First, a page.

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First responder, utility lineman, supply truck driver, National Guard soldier, cop. If your job deals with Hurricane Irma and its aftermath, you’ve been working non-stop for nearly two weeks.
“Twelve days ago,” Monroe County Sheriff’s Office Deputy David Brummer said when asked the last time he had a day off.
Brummer was working in the hot afternoon sun, guarding a checkpoint at the entrance of Spanish Main Drive on Cudjoe Key.
The road leads to the oceanfront Venture Out subdivision. Not many homes there were spared Irma’s wrath. Most had at least some damage. Some houses and trailers were completely destroyed.
Brummer was joined at the checkpoint by two soldiers with the U.S. Army National Guard’s 1st Battalion, 124th Infantry Regiment.
Pfc. Fabio Saldanha, who works security in his day job, arrived in the Keys last week, but was activated Sept. 7 in anticipation Irma would deal a devastating blow to at least one Florida community. Saldanha’s unit was actually getting ready before that.
“Since the fourth to prepare,” he said.
Being activated is nothing new to Saldanha, who returned from a tour of duty in Africa in February. Since arriving in the Keys, he said he’s been most impressed by residents’ sense of community.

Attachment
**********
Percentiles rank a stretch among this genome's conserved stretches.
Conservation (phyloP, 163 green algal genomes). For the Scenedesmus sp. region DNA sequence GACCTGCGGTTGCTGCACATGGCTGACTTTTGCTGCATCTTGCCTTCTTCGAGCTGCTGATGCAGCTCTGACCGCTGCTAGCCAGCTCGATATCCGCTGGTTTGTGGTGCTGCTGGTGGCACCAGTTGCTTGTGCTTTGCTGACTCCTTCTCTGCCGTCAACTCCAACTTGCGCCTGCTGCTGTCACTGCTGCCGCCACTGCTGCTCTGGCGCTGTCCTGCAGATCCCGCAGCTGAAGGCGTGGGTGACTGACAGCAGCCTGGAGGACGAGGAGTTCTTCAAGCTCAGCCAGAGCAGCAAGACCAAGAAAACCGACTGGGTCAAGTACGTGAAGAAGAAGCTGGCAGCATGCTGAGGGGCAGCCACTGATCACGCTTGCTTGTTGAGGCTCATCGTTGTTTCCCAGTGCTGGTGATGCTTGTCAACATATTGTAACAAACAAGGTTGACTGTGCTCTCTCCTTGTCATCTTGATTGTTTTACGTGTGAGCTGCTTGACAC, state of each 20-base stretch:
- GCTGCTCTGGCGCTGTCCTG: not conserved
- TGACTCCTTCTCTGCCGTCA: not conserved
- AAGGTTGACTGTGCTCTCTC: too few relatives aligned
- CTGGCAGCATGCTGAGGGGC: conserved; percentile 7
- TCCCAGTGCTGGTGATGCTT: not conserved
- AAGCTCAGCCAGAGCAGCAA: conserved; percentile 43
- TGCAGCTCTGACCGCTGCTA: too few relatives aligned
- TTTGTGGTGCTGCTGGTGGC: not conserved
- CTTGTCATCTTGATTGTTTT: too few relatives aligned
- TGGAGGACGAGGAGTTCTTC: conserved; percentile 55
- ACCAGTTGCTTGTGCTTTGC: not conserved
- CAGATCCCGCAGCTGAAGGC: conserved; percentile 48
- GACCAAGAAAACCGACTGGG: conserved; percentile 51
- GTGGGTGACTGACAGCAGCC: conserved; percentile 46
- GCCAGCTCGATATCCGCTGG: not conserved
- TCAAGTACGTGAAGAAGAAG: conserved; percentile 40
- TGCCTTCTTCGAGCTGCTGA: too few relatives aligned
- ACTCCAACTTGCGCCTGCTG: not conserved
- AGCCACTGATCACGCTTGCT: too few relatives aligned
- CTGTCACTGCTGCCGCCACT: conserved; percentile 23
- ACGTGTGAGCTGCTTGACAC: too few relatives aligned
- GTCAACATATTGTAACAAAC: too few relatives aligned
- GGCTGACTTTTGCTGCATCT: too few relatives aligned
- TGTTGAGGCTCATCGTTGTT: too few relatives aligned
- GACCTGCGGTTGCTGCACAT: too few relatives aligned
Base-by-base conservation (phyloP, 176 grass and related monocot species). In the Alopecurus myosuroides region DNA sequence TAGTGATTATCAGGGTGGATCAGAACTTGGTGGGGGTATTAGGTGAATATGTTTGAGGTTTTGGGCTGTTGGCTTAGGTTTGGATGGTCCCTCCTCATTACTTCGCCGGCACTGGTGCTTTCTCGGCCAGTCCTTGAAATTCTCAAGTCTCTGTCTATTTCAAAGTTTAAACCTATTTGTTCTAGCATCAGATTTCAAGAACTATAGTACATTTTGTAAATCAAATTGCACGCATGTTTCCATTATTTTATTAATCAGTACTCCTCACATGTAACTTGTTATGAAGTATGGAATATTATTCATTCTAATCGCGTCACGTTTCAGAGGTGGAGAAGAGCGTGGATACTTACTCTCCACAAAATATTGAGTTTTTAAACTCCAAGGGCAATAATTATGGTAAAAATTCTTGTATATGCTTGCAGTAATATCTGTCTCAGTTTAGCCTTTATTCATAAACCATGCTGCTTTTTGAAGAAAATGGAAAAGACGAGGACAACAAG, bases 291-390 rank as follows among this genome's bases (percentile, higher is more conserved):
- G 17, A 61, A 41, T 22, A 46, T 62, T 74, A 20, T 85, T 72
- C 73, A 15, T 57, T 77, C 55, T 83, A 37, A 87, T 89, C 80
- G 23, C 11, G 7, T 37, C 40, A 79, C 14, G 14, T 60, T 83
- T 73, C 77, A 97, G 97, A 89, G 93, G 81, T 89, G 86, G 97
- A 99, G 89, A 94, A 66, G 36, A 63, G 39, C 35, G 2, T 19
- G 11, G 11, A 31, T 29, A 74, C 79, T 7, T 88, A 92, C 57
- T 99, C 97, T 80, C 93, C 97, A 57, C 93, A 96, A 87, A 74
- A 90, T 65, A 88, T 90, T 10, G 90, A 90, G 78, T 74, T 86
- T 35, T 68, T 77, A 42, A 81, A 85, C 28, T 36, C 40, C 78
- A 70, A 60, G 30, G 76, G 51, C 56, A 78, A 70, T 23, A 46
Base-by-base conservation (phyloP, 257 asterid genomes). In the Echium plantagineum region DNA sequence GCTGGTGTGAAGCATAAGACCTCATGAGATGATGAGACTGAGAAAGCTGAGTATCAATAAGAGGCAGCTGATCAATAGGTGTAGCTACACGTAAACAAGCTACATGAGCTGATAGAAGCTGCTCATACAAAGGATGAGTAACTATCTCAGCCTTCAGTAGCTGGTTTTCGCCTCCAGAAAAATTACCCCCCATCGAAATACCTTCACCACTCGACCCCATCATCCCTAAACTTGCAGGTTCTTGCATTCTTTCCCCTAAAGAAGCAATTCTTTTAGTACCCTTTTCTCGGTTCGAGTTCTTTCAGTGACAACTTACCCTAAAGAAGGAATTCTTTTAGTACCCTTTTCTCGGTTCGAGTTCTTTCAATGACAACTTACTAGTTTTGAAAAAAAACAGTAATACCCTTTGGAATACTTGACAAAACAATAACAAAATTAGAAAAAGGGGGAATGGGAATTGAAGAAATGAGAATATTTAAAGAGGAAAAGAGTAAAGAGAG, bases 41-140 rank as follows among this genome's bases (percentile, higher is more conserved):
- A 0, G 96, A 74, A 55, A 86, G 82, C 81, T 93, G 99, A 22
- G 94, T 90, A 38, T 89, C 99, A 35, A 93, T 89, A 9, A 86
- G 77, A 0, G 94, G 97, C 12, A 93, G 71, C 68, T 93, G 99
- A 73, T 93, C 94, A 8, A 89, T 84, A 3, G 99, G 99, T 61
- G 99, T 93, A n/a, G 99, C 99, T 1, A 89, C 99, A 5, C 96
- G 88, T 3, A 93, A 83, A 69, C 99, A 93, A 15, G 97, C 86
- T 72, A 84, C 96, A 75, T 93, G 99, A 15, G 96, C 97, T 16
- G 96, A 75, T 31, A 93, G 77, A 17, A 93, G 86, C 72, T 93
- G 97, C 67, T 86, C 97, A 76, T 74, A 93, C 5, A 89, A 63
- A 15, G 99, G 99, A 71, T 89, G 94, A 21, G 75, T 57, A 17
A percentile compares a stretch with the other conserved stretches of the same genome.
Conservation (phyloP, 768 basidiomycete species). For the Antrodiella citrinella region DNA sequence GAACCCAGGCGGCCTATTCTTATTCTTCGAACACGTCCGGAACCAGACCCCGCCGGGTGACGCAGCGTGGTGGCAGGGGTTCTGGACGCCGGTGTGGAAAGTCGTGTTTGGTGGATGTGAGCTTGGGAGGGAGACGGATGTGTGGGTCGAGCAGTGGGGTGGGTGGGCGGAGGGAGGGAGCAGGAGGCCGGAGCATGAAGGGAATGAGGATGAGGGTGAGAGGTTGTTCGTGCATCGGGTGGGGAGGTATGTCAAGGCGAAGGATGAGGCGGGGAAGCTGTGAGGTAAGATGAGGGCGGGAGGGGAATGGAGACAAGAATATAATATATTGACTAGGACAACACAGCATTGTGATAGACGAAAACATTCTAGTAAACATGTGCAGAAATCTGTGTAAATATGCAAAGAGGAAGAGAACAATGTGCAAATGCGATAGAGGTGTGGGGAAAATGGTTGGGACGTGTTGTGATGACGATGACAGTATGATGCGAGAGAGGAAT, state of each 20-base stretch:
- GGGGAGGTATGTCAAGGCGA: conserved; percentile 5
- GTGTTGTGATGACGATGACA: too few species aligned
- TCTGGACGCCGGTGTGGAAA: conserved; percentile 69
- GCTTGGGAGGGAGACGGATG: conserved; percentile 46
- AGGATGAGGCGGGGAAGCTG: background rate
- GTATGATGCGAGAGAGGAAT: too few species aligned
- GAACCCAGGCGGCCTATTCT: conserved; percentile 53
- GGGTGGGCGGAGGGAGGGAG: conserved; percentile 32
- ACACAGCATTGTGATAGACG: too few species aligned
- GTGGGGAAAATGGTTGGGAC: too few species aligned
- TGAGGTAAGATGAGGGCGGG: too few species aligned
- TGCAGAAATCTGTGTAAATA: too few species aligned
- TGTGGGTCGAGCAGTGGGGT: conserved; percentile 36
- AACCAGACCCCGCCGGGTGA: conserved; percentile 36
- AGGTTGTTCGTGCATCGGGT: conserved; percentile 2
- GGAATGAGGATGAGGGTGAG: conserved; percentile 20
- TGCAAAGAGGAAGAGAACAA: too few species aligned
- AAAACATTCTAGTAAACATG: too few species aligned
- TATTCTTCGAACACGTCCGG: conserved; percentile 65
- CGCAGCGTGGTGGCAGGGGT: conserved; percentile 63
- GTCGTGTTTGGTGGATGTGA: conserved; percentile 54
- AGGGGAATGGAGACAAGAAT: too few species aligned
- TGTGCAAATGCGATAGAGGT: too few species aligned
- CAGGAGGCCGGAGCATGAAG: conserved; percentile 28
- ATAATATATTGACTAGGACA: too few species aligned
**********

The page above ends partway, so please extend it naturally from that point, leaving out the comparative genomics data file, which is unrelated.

“It’s good to see so many people working together,” he said.
Indeed, when the county allowed reporters to view the badly hit Lower Keys last Wednesday, the damage seemed almost irreparable. By Sunday, through the efforts of the massive government and volunteer response — but also largely because of neighbors helping neighbors — conditions improved significantly, albeit there was still no power, water or sewage.
“This is what the Keys was always all about,” said Phil Waynick, whose friends helped him clean up the vast damage caused to his canal front home on Little Torch Key by wind and high storm surge. In return, he also helped his neighbors with their homes.
“We can recover a lot quicker this way,” Waynick said.
Pvt. Nicholas Redler also stood guard at the checkpoint. He, too, was struck by the common sight of people helping each other out.
“I’ve seen a lot of volunteers,” said Redler, who works as a St. Lucie County Sheriff’s Office deputy when he’s not donning an Army infantry uniform and carrying an M-4. “A lot of volunteers.”
Dozens of similar checkpoints as the ones Brummer, Saldanha and Redler guarded were set up Keys-wide as the county allowed residents living in the Middle and Lower Keys to come back home beginning Saturday.
Their purpose is to make sure the people returning belong there. Looting hasn’t been widespread in Irma’s aftermath, but it has occurred. Much of the reason authorities were able to keep it at a minimum was the large law enforcement presence and the patrols of the 2,000 National Guard soldiers sent to the Keys.
A deciding factor in letting people who evacuated ahead of Irma to return was so they could begin cleaning up the mess the storm left, to tarp their roofs and to air out their homes to limit mold caused when surge-flooded structures sit shuttered in the stifling late summer, South Florida heat.
Law enforcement also wanted people home to protect what’s theirs.
“Hopefully, now that they’re here, they can watch out for their stuff,” Redler said. “We were just watching it for them while they were gone.”